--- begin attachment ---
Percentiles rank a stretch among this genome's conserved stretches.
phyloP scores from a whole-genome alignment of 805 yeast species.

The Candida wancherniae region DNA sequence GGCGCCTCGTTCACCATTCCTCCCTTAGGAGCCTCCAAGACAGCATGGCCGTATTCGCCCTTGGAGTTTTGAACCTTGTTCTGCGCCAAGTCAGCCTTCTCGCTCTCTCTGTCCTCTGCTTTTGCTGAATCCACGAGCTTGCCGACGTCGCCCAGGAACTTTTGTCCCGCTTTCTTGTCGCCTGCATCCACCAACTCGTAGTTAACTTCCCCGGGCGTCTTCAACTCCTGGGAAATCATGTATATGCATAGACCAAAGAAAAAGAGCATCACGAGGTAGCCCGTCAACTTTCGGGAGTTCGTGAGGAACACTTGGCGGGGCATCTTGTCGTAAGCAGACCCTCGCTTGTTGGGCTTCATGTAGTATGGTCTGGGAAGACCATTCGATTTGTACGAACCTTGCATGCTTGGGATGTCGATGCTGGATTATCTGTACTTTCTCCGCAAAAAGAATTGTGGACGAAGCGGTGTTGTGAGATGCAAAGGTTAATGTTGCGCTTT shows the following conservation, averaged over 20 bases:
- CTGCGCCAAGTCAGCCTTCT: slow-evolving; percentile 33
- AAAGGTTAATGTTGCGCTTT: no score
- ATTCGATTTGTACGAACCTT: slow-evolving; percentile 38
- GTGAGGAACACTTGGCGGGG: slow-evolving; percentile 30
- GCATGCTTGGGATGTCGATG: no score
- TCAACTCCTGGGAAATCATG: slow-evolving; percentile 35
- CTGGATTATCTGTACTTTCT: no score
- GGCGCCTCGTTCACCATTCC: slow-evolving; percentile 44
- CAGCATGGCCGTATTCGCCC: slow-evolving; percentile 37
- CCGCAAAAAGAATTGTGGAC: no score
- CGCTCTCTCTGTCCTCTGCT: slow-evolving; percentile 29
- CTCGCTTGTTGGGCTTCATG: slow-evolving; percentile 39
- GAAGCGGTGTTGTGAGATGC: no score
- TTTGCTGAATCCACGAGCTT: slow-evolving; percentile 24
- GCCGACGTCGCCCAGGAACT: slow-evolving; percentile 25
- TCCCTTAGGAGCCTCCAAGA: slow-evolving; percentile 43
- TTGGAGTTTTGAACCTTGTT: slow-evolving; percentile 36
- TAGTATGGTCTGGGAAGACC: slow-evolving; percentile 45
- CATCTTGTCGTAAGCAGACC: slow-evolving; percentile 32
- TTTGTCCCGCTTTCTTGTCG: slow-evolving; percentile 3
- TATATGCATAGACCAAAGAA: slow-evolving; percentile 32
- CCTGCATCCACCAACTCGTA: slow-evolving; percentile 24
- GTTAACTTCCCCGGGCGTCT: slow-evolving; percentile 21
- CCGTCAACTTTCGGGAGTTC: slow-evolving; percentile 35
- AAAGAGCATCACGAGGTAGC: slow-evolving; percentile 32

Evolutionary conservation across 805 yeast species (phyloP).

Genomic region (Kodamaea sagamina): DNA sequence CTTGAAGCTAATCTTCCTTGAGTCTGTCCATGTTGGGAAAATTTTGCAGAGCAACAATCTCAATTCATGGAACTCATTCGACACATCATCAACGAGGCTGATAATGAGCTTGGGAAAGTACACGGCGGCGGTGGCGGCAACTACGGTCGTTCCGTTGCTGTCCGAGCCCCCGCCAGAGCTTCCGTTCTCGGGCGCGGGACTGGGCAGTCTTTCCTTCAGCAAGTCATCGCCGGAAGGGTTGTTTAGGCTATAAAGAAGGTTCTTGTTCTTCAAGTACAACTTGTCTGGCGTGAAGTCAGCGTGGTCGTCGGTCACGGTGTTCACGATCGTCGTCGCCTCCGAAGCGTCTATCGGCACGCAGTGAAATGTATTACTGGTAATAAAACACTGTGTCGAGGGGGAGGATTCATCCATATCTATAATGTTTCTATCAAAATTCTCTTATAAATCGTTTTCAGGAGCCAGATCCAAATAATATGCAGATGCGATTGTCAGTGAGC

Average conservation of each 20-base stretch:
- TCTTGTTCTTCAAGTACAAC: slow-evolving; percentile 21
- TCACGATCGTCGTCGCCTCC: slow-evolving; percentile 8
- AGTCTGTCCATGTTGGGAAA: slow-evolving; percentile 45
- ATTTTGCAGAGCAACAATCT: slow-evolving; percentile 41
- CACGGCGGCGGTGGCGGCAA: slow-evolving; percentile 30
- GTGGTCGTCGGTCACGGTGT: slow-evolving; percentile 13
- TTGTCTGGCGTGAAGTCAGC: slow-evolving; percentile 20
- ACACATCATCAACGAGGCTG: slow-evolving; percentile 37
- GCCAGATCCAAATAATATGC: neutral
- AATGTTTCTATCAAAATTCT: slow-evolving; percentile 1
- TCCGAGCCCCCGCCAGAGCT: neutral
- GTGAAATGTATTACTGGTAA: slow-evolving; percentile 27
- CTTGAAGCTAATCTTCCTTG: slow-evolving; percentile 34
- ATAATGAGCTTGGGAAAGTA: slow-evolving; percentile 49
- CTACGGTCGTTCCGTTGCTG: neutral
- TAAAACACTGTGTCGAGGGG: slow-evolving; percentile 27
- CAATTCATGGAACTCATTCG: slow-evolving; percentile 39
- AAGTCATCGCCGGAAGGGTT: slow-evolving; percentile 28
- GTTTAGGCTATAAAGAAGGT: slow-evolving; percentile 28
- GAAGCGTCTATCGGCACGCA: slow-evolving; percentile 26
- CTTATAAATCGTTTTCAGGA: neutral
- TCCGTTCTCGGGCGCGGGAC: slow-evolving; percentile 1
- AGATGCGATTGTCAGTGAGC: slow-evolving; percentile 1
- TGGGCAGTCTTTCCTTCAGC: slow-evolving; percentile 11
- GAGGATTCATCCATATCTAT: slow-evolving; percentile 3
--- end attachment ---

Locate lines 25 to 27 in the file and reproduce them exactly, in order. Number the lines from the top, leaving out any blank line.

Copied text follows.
- CCTGCATCCACCAACTCGTA: slow-evolving; percentile 24
- GTTAACTTCCCCGGGCGTCT: slow-evolving; percentile 21
- CCGTCAACTTTCGGGAGTTC: slow-evolving; percentile 35